Alex Israel - New Now New York Wednesday, September 28, 2022 | Phillips

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  • Oslo, Astrup Fearnley Museum, installation view. Artwork: © Alex Israel.
     
    “I like the physicality of my city, its surfaces, textures and patina. Scenic painting is meant to be seen through the lens; on a screen. It’s usually in the background and oftentimes it’s blurry, or seen through a window. I like the idea of presenting scenic painting in the flesh, directly to the viewer, inverting its position from cinematic illusion to physical, Hollywood thing.”   —Alex Israel 

     

    Alex Israel’s celebrated series of Flats are intended to evoke the experience of “Hollywooding,” a term used by the artist to describe the unique character of the city in which he grew up.i Defined by the artist as “flats” rather than paintings, this series of works references the film industry on literal and symbolic levels. The stucco element of the panel recalls the physical construction of film sets, and its painted surface reminds the viewer of luscious California skies. Accompanied by the Maltese Falcon, Israel’s reference to the iconic 1941 film of the same name, the present works honor the everlasting effects Hollywood has had on film on a global scale. By presenting two different works on level visual fields, Israel effectively conveys how unified their stories truly are. First exhibited at the artist’s major retrospective in 2016, titled #AlexIsrael, Untitled (Flat with Niche) and Maltese Falcon showcase the iconic motifs of Israel’s practice. Israel states that Hollywood “has long held a special place in the collective imagination. Because so many of us have grown up watching television and movies that are filmed in L.A., we have an idea of the city that’s tied to televisual and cinematic fantasy.”i  This "fantasy" spans decades of media, plots and props to coalesce in compositional harmony.  

     

     The sculpture, a replica of the central image of the Maltese Falcon, embodies the concept of film noir. The image of the bird is frequently incorporated into the film, and its possession is a key factor in the plot development. Involving murder, ransoms and detective work, the image of the Maltese Falcon represents a form of mystery that is refreshing to find in Israel’s oeuvre. Dark and dense, the sculpture contrasts starkly with the bright, bubbly stucco of the Flat. The Flats reference Israel’s hometown, taking their form from the architectural elements of the Spanish Colonial Revival style pervasive in Southern California.  Operating across a multitude of meanings, this Flat is the sky element for both the bird sculpture and the Spanish stucco. The idea of the “stage” thereby becomes a particular and discrete reality: both narratives interact with this “sky,” which creates an overall (yet unusual) sense of unison and harmony. The stark contrast between the two works brings the viewer in and invites them to question their shared narrative; imagined yet convincing, Israel’s “fantasy” is a true melting pot of American cinematic culture.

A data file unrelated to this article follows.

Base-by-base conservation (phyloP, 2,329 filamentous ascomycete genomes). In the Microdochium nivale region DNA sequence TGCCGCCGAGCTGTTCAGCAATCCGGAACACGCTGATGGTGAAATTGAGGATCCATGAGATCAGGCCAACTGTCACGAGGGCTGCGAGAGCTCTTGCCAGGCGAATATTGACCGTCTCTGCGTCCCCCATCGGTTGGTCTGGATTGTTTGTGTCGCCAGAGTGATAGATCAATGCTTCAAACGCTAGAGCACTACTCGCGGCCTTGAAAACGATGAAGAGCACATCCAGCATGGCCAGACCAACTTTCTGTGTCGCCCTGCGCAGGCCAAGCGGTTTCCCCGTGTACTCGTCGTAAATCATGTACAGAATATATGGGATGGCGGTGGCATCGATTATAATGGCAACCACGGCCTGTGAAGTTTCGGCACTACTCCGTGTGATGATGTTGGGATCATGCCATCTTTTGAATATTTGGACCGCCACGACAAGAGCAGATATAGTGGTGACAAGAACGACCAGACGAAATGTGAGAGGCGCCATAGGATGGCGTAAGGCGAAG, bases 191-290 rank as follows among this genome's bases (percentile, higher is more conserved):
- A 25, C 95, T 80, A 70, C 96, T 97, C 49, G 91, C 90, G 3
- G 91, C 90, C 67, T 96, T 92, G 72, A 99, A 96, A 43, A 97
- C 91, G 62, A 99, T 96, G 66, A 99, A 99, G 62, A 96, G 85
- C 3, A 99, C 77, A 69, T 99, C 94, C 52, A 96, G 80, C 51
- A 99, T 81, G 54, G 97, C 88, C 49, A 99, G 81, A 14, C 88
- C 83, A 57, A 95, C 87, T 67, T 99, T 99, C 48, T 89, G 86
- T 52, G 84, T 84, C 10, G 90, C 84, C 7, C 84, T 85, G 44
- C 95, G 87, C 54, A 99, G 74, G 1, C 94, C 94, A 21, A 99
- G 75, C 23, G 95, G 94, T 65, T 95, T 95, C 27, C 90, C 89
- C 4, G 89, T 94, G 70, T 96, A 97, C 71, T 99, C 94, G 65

i. Alex Israel, quoted in "Alex Israel's Warm And Fun Multimedia Art," Gravel Magazine, December 27, 2021, online.

    • Provenance

      Peres Projects, Berlin
      Acquired from the above by the present owner

    • Exhibited

      Oslo, Astrup Fearnley Museet, #AlexIsrael, June 10–September 11, 2016, pp. 60, 66–67, 88, 90, 105, 167, 172, back cover (illustrated, pp. 60, 66–67, 88, 90, 105, 172, back cover)
      Shanghai, Fosun Foundation; Chengdu, Fosun Foundation, Alex Israel: Freeway, November 11, 2021–May 15, 2022

    • Literature

      Eric Troncy, ed., Alex Israel: b. 1982, Los Angeles, Dijon, 2017, p. 320

Property From an Important Private Collection

127

Untitled (Flat with Niche) with Maltese Falcon

signed, stamped with the Warner Bros. Studio, Burbank, CA. stamp and dated "Alex Israel '14" on the reverse of the panel; stamped with the artist's initials, number and date "AI 2013 15/20" on the underside of Maltese Falcon
acrylic on stucco and ceramic tiles on aluminum frame with bronze sculpture
83 7/8 x 54 x 7 1/4 in. (213 x 137.2 x 18.4 cm)
Executed in 2013–2014.

Full Cataloguing

Estimate
$70,000 - 100,000 

Sold for $75,600

Contact Specialist

Avery Semjen
Head of Sale, New Now
212 940 1207
[email protected]

New Now

New York Auction 28 September 2022